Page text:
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Bibliography
Exell, Joseph S. "Commentary on "Psalms 42:3". The Biblical Illustrator. http://odl.studylight.org/commentaries/tbi/psalms-42.html. 1905-1909. New York.

John Gill's Exposition of the Whole Bible

My tears have been my meat day and night,.... That is, he could not eat for sorrow, like Hannah,

1Sa 1:7,8; or while he was eating tears fell in plenty, and they were as common, day and night, as his food, and mixed with itF6"--lachrymaeque alimenta fuere", Ovid. Metamorph. l. 10. Fab. 1. v. 75. ; see Psalm 80:5;

while they continually say unto me, his enemies the Philistines,

where is thy God? theirs were to be seen and pointed at, as the host of heaven, the sun, moon, and stars, and idols of gold, silver, brass, wood, and stone; wherefore they ask, where was his? but David's God was invisible; he is in the heavens, and does what he pleases, Psalm 115:2; or the sense is, that if there was such a God he believed in and professed, and he was his servant, surely he would never have suffered him to fall into so much distress and calamity, but would have appeared for his relief and deliverance; and therefore tauntingly, and by way of reproach, ask where he was.


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Bibliography
Gill, John. "Commentary on Psalms 42:3". "The New John Gill Exposition of the Entire Bible". http://odl.studylight.org/commentaries/geb/psalms-42.html. 1999.

Geneva Study Bible

c My tears have been my meat day and night, while they continually say unto me, Where [is] thy God?

(c) As others take pleasure in eating and drinking, so he was altogether given to weeping.

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Bibliography
Beza, Theodore. "Commentary on Psalms 42:3". "The 1599 Geneva Study Bible". http://odl.studylight.org/commentaries/gsb/psalms-42.html. 1599-1645.

Commentary Critical and Explanatory on the Whole Bible

Where is thy God? — implying that He had forsaken him (compare 2 Samuel 16:7; Psalm 3:2; Psalm 22:8).


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Bibliography
Jamieson, Robert, D.D.; Fausset, A. R.; Brown, David. "Commentary on Psalms 42:3". "Commentary Critical and Explanatory on the Whole Bible". http://odl.studylight.org/commentaries/jfb/psalms-42.html. 1871-8.

Calvin's Commentary on the Bible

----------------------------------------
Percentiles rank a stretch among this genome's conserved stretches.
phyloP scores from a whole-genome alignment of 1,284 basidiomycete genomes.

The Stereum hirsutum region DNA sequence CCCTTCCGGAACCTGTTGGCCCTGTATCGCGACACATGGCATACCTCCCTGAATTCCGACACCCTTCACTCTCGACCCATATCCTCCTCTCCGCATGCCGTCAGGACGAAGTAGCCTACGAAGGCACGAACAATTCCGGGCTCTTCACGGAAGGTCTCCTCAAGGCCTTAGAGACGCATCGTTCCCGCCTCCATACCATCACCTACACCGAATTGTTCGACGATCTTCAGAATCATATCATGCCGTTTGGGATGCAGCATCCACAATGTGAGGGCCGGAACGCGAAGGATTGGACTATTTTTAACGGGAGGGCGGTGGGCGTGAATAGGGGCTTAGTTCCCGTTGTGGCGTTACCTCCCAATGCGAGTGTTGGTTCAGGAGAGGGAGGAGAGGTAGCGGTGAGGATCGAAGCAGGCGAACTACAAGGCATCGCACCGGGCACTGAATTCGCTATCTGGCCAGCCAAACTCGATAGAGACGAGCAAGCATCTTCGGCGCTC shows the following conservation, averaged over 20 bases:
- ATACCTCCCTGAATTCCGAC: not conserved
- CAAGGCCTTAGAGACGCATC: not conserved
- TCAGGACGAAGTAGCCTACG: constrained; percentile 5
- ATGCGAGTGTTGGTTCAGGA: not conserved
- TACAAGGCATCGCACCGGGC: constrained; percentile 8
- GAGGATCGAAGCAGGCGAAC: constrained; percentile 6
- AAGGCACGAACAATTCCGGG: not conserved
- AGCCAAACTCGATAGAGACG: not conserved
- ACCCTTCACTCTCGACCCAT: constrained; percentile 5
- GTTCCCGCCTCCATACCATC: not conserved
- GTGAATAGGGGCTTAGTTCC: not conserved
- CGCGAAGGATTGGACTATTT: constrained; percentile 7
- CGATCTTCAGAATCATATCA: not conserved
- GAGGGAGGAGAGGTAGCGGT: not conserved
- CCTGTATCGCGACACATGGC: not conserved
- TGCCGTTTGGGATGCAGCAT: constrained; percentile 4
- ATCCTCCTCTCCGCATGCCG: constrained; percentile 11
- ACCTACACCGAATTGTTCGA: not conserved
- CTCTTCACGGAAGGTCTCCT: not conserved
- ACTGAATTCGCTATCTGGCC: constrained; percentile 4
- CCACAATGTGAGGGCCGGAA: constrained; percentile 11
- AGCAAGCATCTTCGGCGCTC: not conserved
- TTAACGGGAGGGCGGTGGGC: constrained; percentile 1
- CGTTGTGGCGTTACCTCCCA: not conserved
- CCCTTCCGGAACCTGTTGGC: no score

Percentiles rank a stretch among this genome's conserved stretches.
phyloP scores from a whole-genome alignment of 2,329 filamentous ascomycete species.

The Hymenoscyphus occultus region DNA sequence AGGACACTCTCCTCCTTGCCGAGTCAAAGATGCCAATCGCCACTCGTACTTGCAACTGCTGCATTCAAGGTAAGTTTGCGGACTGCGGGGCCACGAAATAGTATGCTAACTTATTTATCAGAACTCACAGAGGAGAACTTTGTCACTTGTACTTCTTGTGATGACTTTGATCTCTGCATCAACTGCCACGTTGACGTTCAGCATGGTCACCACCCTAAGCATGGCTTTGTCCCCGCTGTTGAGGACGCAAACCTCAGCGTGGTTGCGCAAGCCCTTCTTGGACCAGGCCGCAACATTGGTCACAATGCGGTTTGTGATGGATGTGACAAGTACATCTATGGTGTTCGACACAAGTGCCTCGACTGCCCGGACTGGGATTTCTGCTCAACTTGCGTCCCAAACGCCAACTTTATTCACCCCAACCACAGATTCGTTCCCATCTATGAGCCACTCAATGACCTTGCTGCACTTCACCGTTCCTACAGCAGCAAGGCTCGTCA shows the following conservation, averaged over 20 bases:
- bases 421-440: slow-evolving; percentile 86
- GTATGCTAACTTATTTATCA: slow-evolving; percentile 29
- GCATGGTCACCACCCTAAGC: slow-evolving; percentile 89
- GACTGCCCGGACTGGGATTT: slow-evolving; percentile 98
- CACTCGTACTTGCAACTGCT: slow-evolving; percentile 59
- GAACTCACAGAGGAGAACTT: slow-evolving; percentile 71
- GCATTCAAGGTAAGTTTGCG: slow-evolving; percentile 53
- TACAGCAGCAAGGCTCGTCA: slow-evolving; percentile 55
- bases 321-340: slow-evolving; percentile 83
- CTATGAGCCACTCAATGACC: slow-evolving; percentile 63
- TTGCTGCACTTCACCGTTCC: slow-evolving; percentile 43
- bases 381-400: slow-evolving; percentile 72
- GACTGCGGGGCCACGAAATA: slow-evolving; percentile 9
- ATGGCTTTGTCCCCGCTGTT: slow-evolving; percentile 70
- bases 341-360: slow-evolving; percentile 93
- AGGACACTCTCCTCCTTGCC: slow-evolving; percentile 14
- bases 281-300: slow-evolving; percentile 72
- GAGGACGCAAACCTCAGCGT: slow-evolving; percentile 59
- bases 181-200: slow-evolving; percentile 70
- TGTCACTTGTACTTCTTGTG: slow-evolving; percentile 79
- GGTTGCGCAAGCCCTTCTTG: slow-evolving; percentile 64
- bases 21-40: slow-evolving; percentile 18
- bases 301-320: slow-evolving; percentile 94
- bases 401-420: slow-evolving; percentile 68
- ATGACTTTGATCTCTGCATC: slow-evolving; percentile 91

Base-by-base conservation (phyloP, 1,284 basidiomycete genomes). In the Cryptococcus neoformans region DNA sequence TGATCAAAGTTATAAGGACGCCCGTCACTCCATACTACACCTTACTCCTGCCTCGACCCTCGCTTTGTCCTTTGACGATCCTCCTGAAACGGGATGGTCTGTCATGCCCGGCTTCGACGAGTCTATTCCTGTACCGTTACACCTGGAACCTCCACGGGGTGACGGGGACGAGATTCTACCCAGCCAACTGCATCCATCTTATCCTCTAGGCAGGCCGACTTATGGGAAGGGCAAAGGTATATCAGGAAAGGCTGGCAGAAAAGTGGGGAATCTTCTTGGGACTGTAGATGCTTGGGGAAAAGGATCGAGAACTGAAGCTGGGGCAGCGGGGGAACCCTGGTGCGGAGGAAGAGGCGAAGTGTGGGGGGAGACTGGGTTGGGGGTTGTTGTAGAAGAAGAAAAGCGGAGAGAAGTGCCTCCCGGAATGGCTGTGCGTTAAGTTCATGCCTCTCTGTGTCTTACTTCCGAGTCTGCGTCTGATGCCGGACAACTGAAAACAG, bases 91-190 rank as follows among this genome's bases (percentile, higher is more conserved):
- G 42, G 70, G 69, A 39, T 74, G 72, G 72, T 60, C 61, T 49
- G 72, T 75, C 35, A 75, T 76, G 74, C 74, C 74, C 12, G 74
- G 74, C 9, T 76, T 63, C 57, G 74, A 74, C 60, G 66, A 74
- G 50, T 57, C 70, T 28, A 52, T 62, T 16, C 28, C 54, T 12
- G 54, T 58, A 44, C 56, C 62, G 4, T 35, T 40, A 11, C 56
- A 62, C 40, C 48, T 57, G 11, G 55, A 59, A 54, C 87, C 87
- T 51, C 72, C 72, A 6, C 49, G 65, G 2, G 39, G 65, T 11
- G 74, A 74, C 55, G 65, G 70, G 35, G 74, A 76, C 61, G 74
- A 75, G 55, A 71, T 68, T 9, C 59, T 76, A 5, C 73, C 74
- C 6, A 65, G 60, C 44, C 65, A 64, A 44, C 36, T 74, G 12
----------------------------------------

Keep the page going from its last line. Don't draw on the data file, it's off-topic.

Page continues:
3.My tears have been my bread Here the Psalmist mentions another sharp piercing shaft with which the wicked and malevolent grievously wounded his heart. There can be no doubt that Satan made use of such means as these to fan the flame that consumed him with grief. “What,” we may suppose that adversary to say, “wouldst thou have? Seest thou not that God hath cast thee off? For certainly he desires to be worshipped in the tabernacle, to which you have now no opportunity of access, and from which you are as it were banished.” These were violent assaults, and enough to have overturned the faith of this holy man, unless, supported by the power of the Spirit in a more than ordinary degree, he had made a strong and vigorous resistance. It is evident that his feelings had been really and strongly affected. We may be often agitated, and yet not to such an extent as to abstain from eating and drinking; but when a man voluntarily abstains from food, and indulges so much in weeping, that he daily neglects his ordinary meals, and is continually overwhelmed in sorrow, it is obvious that he is troubled in no light degree; but that he is wounded severely, and even to the heart. (115) Now, David says, that he did not experience greater relief in any thing whatever than from weeping; and, therefore, he gave himself up to it, just in the same manner as men take pleasure and enjoyment in eating; and this he says had been the case every day, and not only for a short time. Let us, therefore, whenever the ungodly triumph over us in our miseries, and spitefully taunt us that God is against us, never forget that it is Satan who moves them to speak in this manner, in order to overthrow our faith; and that, therefore, it is not time for us to take our ease, or to yield to indifference, when a war so dangerous is waged against us. There is still another reason which ought to inspire us with such feelings, and it is this, that the name of God is held up to scorn by the ungodly; for they cannot scoff at our faith without greatly reproaching him. If, then, we are not altogether insensible, we must in such circumstances be affected with the deepest sorrow.